That is the conclusion of Asli Demirgüç-Kunt and Enrica Detragiache, two economists with the International Monetary Fund.

All in all, we do not find support for the hypothesis that better compliance with BCPs [Basel Core Principles] results in sounder banks as measured by Z-scores [the number of standard deviations by which bank returns have to fall to wipe out bank equity]. This result holds after controlling for the macroeconomic environment, institutional quality, and bank characteristics. We also fail to find a significant relationship when we consider different samples, such a sample of rated banks only, a sample including only commercial banks, and samples including only the largest financial institutions. In an additional test, we calculate aggregate Z-scores at the country level to try to capture the stability of the system as a while rather than that of individual banks, but also this measure of soundness is not significantly related to overall BCP compliance.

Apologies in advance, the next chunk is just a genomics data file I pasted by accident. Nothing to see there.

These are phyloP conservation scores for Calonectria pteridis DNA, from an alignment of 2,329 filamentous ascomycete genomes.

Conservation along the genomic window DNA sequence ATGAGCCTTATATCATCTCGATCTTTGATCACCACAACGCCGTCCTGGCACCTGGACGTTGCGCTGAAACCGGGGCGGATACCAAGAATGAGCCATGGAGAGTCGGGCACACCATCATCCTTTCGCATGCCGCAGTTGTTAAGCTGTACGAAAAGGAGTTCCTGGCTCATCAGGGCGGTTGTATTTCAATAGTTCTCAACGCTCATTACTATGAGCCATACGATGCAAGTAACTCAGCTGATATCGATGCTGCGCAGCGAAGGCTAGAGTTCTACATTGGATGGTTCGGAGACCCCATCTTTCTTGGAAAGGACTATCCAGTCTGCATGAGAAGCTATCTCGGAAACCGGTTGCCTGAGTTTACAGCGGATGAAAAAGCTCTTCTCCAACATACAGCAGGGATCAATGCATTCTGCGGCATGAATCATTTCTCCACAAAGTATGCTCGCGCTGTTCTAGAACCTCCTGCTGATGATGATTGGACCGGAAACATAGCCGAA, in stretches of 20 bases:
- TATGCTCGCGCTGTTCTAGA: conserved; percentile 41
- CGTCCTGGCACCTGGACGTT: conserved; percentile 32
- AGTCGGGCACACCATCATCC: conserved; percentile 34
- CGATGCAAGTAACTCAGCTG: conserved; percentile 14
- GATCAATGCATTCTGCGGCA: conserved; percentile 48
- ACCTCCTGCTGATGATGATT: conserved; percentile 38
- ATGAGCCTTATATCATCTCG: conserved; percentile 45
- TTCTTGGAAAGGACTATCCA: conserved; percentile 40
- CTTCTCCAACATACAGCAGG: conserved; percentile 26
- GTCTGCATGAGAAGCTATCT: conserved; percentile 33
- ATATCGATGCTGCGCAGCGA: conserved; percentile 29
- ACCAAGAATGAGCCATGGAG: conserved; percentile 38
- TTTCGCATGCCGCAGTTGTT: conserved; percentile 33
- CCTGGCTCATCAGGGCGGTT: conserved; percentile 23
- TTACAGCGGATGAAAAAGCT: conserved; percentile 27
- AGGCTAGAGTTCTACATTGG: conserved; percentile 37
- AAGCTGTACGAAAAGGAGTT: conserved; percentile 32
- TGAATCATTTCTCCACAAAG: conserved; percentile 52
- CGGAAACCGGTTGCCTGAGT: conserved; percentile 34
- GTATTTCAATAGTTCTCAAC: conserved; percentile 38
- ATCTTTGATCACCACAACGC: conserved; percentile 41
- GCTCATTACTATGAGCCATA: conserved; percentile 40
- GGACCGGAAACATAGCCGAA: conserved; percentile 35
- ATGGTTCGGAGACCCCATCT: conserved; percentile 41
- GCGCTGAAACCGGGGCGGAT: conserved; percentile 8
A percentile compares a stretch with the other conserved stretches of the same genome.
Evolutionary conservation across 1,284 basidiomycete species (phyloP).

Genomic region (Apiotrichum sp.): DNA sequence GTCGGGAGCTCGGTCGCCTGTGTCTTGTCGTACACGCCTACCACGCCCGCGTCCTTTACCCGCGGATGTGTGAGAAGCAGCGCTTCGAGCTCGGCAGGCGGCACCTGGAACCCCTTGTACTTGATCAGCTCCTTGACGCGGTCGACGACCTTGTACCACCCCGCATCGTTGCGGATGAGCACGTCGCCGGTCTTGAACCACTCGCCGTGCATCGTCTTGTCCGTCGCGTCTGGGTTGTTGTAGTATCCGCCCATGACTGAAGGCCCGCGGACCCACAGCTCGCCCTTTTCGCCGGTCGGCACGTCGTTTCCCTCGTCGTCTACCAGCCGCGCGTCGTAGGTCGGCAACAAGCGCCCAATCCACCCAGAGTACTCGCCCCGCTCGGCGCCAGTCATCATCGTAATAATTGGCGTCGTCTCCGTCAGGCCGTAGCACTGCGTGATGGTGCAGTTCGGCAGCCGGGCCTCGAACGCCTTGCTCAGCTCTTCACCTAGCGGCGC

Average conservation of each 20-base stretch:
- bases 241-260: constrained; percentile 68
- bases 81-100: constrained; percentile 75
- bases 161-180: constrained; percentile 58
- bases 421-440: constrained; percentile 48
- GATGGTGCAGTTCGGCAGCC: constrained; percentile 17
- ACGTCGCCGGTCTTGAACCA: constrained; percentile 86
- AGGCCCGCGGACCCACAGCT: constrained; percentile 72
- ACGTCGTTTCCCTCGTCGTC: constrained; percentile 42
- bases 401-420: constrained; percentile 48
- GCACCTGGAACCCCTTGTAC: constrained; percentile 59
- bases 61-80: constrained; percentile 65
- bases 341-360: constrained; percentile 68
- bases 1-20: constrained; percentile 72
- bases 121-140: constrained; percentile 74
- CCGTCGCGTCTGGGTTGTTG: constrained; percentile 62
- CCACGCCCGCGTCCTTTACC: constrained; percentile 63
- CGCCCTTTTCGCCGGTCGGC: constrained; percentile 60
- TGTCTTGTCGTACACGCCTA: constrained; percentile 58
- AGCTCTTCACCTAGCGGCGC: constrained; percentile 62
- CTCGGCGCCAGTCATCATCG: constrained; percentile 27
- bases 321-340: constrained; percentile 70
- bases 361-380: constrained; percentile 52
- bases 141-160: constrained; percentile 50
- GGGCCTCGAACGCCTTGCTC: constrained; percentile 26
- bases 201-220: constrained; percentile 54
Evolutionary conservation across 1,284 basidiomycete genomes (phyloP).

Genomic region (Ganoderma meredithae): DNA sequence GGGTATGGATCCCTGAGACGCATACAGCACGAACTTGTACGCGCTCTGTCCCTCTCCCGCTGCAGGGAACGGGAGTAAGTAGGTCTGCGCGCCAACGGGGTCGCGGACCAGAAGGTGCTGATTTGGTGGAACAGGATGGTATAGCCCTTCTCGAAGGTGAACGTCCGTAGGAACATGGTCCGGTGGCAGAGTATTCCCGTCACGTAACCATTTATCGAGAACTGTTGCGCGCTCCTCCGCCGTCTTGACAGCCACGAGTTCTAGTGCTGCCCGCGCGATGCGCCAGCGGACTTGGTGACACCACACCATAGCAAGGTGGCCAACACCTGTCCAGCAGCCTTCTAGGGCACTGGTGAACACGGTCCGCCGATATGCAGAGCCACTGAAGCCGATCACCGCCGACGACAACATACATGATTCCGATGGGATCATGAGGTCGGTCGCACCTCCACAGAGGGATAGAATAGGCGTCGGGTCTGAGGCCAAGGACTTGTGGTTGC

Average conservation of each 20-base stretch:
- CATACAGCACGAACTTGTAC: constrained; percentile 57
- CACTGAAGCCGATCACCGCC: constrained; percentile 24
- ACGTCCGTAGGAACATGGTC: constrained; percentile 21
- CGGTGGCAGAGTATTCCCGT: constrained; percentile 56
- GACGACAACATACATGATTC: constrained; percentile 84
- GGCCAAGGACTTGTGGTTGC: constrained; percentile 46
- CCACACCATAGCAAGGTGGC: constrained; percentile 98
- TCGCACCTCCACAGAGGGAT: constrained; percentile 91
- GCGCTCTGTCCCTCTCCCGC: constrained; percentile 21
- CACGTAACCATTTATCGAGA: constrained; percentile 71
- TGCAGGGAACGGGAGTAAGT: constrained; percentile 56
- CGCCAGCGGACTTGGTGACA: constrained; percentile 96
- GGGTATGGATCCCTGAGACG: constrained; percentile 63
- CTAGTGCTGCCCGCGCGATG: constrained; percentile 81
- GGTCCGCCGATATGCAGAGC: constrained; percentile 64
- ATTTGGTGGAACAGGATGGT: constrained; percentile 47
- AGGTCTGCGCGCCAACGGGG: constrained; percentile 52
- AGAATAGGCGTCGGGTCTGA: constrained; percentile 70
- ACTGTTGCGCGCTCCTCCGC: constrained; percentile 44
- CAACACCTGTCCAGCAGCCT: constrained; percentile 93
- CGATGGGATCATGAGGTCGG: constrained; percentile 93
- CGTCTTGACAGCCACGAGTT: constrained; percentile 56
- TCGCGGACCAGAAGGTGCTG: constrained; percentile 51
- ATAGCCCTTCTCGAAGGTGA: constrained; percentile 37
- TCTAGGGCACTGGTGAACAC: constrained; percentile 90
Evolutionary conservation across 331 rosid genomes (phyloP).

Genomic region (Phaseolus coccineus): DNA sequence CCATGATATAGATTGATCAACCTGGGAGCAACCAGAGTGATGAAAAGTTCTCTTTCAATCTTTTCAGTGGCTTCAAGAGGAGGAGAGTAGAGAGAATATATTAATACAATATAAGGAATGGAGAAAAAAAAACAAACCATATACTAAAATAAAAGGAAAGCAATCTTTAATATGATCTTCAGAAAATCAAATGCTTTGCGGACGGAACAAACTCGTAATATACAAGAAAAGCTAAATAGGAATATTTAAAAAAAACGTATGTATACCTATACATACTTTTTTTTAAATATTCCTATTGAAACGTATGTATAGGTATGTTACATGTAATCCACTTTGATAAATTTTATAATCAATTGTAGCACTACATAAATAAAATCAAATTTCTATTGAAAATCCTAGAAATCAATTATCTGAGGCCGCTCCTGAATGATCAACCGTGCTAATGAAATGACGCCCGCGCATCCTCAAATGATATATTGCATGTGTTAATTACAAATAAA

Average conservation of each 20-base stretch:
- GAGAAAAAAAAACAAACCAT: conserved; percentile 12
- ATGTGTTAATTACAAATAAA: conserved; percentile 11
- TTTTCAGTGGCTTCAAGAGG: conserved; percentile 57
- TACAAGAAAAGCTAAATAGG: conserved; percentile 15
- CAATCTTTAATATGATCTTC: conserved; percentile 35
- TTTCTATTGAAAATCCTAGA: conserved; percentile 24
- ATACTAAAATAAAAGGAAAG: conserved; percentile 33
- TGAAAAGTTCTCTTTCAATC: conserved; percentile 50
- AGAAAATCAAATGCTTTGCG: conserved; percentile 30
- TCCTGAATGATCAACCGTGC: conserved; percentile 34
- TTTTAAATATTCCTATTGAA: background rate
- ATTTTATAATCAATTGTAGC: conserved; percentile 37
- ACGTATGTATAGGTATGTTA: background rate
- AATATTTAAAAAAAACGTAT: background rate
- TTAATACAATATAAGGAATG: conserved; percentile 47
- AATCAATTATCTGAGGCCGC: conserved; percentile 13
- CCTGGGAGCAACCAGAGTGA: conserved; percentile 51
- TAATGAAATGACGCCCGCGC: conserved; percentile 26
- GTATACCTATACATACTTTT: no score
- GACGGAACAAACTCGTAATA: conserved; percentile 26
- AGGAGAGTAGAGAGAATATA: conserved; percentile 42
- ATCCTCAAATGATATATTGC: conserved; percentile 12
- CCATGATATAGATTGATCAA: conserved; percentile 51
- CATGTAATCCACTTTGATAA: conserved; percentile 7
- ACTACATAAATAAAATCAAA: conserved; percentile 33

Thanks to a pointer from Olaf Storbeck, recommended by a Tim Harford tweet.

This is an unusual sort of paper, in that it tries to look for evidence that regulation works. Ordinarily, economists proceed directly from the observation that market results are imperfect to the conclusion that regulation is the solution. Faith-based regulation, as opposed to evidence-based regulation.